Often defective vision is genetically caused, i.e. when one or both parents or other direct relatives such as grandparents, already wore glasses as a child or did not develop full vision in both eyes. However, it is not uncommon for a child to be the first in the family to have glasses, or for the child to receive glasses earlier than it’s parents did.

Some forms of strabismus are also associated with refractive errors, such as farsightedness. Children who are born prematurely are also more likely to have refractive errors. These children are usually sent for eye examinations by pediatricians. In addition, refractive errors are also more common with special eye diseases and systemic diseases.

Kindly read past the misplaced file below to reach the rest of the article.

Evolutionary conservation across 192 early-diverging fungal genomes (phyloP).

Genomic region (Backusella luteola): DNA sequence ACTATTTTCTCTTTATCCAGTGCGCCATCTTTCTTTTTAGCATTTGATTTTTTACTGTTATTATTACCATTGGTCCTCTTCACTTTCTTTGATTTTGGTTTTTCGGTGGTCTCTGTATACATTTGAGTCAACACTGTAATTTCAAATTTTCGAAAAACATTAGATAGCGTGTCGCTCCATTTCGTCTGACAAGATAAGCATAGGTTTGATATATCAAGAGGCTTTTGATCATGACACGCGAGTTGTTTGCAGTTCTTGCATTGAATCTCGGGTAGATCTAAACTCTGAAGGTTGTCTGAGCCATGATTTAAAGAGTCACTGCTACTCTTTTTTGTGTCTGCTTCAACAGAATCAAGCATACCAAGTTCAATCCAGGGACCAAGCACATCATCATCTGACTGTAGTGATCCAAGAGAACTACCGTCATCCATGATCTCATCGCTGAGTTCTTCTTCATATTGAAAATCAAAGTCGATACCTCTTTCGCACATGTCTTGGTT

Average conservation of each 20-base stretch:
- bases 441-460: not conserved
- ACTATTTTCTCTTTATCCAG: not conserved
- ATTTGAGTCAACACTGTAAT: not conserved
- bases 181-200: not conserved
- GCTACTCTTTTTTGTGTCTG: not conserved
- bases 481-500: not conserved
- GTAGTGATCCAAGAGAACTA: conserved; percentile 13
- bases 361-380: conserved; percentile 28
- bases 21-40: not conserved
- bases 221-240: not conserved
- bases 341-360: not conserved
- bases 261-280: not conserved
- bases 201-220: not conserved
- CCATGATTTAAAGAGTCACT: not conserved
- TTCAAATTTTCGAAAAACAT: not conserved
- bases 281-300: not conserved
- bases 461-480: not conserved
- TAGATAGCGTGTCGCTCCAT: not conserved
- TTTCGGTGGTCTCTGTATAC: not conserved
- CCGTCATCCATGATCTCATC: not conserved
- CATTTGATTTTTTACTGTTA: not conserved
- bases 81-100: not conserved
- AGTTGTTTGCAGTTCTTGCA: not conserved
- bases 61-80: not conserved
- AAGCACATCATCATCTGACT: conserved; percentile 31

Forms of refractive errors in children

Among refractive errors, a distinction is made between farsightedness (also called hyperopia), nearsightedness (myopia) and astigmatism. Anisometropia is a condition with a relevant unequal refractive power between the two eyes, for example, when one eye is very farsighted and the other is hardly farsighted at all. In children of preschool age, uncorrected farsightedness, anisometropia and astigmatism are the main causes of incomplete visual development. Nearsightedness, on the other hand, plays a more important role from kindergarten and school age onwards.

Nearsightedness (Myopia)